Theory of Unipolar Politics
Since the collapse of the Soviet Union, the United States has enjoyed unparalleled military power. The international system is therefore unipolar. A quarter of a century later, however, we still possess no theory of unipolarity. Theory of Unipolar Politics provides one. Dr Nuno P. Monteiro answers three of the most important questions about the workings of a unipolar world. Is it durable? Is it peaceful? What is the best grand strategy a unipolar power such as the contemporary United States can implement? In our nuclear world, the power preponderance of the United States is potentially durable but likely to produce frequent conflict. Furthermore, in order to maintain its power preponderance, the United States must remain militarily engaged in the world and accommodate the economic growth of its major competitors, namely, China. This strategy, however, will lead Washington to wage war frequently. In sum, military power preponderance brings significant benefits but is not an unalloyed good.
- Electronic book text
- 02 Apr 2014
- CAMBRIDGE UNIVERSITY PRESS
- Cambridge University Press (Virtual Publishing)
- Cambridge, United Kingdom
- 10 b/w illus. 7 tables
Table of contents
1. Introduction; 2. Conceptualizing unipolarity; 3. The scope of unipolar strategic choice; 4. The sources of competition under unipolarity; 5. Competition in the post-Cold War; 6. The sources of conflict under unipolarity; 7. Conflict in the post-Cold War; 8. Conclusion.
'Theory of Unipolar Politics is a signal contribution to the scholarship on the nature and functioning of today's international system. Conceptually bold and smoothly and carefully written, it takes on central questions of the day with arguments and evidence that even skeptics have to confront. Long after dozens of speedily written tomes about contemporary rise-and-decline dynamics are forgotten, Monteiro's book will continue to shape scholarly inquiry.' William C. Wohlforth, Daniel Webster Professor of Government, Dartmouth College 'Nuno Monteiro has written a major book on unipolarity that makes it clear he is among the very best international relations theorists in the land. Most importantly, he explains why, contrary to conventional post-Cold War wisdom, unipolarity has not been peaceful, especially for the United States. Theory of Unipolar Politics will be a must-read for those in international relations for many years to come.' John J. Mearsheimer, R. Wendell Harrison Distinguished Service Professor of Political Science, University of Chicago 'Theory of Unipolar Politics fills an important gap in international relations theory by providing a full, careful exploration of unipolarity. Moving beyond debates about whether unipolarity will endure, Monteiro explains the central role of the unipole's grand strategy and its critical link to international conflict. Building on these arguments, this book provides valuable guidance for the United States in dealing with China's rise.' Charles Glaser, George Washington University '... [Monteiro's] crisp account offers a strong theoretical argument and vivid empirical evidence ... Impressively, he eschews determinist claims about both the inevitability of American decline and the perpetuation of America's international advantage. Instead, he identifies crucial choices that face policy makers in the United States, China, and in smaller states whose decisions will shape the evolution of international politics over the coming decades.' Avery Goldstein, David M. Knott Professor of Global Politics and International Relations, University of Pennsylvania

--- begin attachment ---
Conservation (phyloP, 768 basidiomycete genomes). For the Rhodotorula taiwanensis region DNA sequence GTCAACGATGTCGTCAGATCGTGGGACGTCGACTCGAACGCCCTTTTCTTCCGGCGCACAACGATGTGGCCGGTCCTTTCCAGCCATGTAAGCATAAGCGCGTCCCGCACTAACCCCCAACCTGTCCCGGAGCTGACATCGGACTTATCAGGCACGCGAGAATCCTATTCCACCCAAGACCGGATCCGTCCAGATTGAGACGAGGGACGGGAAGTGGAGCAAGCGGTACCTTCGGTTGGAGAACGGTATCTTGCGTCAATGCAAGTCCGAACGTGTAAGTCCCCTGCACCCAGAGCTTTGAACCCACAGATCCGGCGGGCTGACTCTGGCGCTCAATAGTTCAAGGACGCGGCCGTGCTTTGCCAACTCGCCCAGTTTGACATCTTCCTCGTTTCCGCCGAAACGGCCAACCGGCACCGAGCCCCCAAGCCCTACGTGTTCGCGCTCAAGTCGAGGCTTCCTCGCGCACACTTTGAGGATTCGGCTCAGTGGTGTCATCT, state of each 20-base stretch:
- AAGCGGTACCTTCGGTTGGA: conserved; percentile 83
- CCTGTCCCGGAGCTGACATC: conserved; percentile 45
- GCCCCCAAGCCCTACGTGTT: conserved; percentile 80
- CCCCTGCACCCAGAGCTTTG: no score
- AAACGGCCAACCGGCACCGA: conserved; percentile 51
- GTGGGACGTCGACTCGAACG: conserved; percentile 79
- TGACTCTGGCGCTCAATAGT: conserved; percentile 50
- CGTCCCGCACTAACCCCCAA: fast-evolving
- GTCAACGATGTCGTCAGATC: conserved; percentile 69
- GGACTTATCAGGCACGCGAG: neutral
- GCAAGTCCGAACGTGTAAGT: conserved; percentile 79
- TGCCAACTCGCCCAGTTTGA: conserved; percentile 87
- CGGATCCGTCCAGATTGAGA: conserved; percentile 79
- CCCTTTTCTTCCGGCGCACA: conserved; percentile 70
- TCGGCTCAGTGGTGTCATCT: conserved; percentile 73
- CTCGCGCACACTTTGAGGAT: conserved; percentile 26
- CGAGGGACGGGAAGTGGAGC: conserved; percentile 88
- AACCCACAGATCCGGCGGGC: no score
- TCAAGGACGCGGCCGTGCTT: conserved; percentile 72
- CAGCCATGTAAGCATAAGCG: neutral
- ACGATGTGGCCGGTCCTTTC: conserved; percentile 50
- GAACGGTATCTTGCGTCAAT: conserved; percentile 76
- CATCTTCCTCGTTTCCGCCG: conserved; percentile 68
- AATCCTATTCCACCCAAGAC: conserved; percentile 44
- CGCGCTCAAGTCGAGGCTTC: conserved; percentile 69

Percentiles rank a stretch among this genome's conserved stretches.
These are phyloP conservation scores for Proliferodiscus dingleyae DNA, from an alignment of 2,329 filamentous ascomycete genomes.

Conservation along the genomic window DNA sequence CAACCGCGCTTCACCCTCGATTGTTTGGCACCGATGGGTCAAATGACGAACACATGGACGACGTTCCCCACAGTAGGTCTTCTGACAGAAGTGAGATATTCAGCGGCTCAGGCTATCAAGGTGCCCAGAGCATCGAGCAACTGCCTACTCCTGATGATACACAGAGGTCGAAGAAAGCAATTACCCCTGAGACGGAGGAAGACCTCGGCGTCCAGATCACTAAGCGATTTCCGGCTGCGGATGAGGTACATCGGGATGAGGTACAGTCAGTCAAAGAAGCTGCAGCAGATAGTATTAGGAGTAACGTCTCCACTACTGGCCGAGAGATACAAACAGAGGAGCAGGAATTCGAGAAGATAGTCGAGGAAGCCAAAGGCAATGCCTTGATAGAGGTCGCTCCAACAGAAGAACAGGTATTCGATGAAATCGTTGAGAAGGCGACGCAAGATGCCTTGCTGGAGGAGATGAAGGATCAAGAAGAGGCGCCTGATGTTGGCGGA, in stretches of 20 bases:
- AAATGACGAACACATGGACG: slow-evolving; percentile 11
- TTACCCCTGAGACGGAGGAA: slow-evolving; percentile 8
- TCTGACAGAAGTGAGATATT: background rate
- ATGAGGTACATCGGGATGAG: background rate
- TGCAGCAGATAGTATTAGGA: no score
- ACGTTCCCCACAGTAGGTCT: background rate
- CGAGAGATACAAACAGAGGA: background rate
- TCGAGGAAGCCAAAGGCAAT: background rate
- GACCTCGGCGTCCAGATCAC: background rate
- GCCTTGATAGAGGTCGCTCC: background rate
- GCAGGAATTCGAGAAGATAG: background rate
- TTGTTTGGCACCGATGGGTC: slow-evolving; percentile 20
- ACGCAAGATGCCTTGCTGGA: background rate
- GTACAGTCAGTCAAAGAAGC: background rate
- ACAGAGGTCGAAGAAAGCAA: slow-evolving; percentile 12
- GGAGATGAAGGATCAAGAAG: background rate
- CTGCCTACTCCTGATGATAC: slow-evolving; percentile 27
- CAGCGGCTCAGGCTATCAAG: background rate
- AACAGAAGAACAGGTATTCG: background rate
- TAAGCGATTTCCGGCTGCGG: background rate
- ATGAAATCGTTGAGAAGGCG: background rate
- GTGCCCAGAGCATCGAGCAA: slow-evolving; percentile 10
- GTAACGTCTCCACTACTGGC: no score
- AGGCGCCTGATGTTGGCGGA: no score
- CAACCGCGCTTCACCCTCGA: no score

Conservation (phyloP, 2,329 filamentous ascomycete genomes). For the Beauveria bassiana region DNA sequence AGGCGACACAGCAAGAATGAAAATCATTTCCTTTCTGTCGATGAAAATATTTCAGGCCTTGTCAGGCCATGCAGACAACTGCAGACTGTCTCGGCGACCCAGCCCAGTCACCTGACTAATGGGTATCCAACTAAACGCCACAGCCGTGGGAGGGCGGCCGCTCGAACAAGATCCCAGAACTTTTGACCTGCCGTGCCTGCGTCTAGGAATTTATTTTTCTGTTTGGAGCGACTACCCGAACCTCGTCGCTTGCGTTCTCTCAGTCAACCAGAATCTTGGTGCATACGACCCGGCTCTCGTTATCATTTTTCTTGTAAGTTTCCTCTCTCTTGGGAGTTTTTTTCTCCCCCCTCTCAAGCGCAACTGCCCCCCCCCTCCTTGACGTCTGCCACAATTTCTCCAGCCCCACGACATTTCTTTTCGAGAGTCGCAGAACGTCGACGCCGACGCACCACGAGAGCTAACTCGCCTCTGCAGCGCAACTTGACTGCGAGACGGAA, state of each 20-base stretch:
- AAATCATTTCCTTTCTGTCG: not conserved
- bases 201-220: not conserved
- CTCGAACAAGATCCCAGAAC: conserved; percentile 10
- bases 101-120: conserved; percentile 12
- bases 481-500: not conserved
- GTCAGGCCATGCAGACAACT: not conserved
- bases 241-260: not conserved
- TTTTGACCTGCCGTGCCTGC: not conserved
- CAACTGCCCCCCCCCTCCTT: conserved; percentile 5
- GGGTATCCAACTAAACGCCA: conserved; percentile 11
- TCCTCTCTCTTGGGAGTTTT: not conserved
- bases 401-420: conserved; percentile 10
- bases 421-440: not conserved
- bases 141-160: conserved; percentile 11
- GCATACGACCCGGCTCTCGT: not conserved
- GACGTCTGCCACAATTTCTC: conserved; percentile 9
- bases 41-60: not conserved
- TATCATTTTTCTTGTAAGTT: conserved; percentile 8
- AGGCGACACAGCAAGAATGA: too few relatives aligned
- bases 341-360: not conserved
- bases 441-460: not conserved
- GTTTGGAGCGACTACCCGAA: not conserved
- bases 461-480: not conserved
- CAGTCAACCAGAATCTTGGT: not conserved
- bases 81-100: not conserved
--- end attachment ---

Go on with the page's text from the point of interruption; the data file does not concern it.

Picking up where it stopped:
About Nuno P. Monteiro
Nuno P. Monteiro is an Assistant Professor of Political Science at Yale University, where he teaches international relations theory and security studies. Dr Monteiro's research focuses on great power politics, power transitions, nuclear proliferation, the causes of war, and deterrence theory. His articles have appeared in International Organization, International Security and International Theory. Dr Monteiro's commentary on these and other topics has appeared in The Guardian, Foreign Affairs, The National Interest, and Project Syndicate, among other outlets. He is a research fellow at Yale's Whitney and Betty MacMillan Center for International and Area Studies and a member of the Scientific Council of the Portuguese International Relations Institute.